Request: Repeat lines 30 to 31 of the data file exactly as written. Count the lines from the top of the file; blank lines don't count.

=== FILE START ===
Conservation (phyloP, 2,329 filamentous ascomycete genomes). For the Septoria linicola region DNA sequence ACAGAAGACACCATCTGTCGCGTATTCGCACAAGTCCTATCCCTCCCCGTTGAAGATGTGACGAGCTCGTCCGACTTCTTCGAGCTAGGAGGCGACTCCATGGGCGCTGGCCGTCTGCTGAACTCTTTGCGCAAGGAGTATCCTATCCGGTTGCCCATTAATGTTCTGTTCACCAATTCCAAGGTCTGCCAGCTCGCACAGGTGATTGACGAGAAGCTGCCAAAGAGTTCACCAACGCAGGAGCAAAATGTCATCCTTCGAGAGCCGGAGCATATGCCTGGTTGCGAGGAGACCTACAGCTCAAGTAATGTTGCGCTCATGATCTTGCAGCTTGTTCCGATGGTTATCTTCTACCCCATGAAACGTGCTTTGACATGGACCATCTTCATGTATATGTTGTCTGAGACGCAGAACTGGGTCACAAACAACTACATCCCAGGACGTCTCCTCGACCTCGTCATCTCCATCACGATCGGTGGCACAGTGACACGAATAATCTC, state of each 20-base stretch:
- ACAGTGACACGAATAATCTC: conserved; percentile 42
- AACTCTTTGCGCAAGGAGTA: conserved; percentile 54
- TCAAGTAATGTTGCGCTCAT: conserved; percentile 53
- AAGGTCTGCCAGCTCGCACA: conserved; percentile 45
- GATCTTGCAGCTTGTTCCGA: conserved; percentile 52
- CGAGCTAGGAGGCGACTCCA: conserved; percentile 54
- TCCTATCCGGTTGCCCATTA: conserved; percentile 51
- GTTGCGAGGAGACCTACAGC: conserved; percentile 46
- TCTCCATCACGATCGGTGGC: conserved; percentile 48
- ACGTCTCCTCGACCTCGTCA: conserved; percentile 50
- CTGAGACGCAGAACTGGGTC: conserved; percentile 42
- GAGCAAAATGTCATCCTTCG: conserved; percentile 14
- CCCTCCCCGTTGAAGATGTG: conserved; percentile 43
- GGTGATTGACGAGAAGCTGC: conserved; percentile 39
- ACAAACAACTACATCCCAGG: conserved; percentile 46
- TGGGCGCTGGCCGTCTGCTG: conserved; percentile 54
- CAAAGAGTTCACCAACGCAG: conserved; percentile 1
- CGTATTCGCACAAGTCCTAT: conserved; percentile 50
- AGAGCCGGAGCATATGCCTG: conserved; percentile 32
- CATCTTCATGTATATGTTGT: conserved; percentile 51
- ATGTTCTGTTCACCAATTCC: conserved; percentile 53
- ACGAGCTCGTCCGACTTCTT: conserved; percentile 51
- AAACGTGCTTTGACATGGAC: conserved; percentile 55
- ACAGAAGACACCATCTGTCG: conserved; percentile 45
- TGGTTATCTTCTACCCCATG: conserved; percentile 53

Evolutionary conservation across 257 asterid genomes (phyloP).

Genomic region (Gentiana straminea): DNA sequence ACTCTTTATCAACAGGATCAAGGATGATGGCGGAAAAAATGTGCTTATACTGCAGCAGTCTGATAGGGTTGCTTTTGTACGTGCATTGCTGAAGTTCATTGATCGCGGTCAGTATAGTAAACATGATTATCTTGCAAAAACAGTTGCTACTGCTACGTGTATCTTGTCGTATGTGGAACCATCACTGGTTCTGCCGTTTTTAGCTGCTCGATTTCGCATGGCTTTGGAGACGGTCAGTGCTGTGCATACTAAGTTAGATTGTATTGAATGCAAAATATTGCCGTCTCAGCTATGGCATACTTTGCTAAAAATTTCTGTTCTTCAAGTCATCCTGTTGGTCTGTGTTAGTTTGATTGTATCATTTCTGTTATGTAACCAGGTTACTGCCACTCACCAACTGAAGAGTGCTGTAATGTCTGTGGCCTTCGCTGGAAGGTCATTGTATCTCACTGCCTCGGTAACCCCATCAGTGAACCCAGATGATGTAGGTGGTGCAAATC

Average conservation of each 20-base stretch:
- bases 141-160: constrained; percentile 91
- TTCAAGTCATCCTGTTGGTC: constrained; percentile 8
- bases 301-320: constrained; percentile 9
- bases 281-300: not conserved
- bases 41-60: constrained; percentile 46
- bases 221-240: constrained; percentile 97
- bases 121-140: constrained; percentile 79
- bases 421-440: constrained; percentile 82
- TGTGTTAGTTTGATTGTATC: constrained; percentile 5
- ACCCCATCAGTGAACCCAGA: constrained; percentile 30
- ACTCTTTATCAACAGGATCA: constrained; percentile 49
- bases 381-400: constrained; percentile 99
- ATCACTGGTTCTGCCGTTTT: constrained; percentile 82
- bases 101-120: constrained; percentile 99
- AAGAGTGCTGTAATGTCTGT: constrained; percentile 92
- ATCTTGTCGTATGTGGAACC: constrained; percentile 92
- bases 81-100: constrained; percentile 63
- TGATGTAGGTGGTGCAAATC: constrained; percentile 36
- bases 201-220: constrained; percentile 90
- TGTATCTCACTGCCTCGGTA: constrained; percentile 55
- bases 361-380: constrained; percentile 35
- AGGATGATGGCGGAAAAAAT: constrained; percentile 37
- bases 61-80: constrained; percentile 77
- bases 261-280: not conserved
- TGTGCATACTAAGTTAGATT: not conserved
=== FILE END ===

- bases 141-160: constrained; percentile 91
- TTCAAGTCATCCTGTTGGTC: constrained; percentile 8